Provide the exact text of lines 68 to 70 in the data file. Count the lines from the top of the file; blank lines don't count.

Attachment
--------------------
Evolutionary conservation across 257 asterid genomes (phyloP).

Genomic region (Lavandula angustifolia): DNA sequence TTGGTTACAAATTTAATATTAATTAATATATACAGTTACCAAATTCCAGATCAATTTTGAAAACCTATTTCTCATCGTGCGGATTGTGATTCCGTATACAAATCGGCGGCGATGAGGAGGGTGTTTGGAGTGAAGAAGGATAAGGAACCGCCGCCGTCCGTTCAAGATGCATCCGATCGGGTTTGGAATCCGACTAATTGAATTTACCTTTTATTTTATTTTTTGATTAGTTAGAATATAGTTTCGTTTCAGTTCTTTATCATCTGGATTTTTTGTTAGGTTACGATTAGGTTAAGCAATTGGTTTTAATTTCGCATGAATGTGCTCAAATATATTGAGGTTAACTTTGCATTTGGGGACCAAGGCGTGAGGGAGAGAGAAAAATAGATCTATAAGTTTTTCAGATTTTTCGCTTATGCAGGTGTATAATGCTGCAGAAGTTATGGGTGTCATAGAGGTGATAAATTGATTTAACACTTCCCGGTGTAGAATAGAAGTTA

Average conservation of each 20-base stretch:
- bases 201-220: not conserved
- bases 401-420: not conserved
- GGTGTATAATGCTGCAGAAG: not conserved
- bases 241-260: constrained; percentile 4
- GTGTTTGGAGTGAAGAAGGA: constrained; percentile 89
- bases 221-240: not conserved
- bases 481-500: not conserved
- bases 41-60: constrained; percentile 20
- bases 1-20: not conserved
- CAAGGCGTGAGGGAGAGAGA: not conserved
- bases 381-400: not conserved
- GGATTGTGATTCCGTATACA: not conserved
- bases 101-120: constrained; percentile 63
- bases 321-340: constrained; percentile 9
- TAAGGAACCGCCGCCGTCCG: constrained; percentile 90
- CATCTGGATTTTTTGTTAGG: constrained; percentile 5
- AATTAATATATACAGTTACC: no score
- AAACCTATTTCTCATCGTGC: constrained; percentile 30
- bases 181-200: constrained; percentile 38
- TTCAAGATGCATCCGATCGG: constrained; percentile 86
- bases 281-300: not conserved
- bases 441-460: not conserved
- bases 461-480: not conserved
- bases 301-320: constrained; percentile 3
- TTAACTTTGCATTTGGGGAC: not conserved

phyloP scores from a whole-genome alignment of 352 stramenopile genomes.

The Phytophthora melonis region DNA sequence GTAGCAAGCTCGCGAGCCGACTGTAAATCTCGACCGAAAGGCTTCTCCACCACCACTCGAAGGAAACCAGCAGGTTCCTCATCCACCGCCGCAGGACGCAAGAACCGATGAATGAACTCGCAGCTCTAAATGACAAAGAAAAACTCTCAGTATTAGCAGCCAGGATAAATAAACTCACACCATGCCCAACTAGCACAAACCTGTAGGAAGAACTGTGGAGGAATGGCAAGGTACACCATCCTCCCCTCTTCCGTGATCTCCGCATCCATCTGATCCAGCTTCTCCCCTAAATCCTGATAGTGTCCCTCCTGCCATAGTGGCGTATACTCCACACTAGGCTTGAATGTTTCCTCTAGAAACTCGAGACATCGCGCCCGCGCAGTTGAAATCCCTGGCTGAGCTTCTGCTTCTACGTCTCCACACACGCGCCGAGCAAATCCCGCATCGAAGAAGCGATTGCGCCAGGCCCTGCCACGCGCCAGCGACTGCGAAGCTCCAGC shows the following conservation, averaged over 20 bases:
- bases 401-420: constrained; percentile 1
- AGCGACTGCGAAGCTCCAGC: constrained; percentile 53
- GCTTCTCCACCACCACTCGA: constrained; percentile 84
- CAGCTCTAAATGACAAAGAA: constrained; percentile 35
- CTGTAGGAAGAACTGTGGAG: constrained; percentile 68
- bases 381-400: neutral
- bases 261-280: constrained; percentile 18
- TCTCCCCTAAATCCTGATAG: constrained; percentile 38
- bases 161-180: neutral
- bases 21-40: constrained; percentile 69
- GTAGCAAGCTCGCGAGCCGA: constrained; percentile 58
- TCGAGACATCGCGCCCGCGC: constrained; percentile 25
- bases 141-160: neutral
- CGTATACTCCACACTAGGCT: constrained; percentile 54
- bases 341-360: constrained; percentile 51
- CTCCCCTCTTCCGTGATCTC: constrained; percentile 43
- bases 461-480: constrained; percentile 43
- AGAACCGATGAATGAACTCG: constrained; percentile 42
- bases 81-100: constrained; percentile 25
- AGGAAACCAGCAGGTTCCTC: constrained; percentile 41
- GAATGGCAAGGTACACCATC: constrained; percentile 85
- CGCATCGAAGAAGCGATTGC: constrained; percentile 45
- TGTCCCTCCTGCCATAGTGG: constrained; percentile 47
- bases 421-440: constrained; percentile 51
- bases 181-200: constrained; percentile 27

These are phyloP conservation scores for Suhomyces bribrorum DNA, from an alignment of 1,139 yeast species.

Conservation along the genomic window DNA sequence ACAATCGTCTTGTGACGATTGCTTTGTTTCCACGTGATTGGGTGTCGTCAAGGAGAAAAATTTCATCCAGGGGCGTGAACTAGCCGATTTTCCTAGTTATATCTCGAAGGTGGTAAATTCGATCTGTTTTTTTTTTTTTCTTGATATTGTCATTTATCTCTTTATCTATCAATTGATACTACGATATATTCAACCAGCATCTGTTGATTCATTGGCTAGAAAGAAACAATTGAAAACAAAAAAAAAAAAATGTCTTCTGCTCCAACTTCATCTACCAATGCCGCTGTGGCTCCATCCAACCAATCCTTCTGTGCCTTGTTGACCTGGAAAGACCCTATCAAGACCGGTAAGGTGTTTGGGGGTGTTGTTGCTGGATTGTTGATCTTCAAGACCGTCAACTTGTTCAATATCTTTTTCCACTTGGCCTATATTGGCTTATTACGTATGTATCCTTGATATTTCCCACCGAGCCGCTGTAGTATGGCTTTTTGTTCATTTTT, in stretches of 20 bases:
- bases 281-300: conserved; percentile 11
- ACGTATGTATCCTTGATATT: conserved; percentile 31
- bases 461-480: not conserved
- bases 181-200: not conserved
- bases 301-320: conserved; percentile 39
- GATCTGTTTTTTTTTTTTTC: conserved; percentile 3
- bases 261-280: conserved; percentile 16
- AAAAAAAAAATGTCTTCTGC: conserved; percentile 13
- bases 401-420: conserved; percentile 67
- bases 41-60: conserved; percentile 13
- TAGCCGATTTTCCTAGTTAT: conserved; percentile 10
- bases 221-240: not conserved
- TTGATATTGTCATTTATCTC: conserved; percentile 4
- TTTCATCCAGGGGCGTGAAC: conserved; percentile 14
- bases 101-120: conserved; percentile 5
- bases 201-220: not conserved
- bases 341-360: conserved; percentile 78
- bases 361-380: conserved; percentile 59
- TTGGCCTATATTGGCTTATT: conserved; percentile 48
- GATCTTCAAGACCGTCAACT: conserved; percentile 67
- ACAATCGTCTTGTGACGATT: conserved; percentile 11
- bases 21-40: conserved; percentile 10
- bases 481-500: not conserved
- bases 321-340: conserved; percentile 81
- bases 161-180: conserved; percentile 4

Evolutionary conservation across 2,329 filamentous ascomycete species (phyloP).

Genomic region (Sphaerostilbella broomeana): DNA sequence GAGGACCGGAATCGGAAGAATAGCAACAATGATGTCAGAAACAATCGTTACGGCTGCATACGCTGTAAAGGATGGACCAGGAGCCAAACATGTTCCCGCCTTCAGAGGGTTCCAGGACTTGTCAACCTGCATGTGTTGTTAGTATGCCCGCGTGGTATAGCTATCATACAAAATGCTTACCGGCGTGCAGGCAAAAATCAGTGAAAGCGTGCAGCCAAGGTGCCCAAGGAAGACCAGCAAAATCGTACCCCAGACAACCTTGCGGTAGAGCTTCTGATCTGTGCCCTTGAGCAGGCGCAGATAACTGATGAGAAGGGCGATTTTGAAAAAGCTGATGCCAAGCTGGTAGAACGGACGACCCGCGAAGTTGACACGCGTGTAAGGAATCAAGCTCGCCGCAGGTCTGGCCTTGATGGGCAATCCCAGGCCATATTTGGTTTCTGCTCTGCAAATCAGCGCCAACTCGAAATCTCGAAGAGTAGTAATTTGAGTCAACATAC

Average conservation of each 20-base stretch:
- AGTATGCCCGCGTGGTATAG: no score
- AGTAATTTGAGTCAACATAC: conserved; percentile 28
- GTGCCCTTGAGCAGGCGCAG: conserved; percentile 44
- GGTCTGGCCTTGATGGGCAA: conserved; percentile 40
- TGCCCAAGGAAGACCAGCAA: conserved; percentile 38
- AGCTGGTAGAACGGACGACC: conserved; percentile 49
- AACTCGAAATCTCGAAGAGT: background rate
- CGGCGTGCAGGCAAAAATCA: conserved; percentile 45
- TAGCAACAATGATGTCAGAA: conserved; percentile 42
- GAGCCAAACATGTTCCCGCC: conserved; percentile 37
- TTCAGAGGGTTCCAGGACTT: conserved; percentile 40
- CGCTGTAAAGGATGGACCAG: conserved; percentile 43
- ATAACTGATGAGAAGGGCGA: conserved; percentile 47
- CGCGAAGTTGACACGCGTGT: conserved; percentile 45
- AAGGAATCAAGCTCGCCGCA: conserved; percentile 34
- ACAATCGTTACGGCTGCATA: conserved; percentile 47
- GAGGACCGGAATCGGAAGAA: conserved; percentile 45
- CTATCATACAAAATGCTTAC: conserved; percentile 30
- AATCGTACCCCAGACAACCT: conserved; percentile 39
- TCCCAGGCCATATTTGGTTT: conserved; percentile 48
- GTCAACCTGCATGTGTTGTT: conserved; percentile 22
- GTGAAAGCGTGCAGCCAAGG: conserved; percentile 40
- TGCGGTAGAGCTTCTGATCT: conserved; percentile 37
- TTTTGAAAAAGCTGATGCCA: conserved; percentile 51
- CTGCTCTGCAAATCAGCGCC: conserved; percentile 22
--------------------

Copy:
- TAGCCGATTTTCCTAGTTAT: conserved; percentile 10
- bases 221-240: not conserved
- TTGATATTGTCATTTATCTC: conserved; percentile 4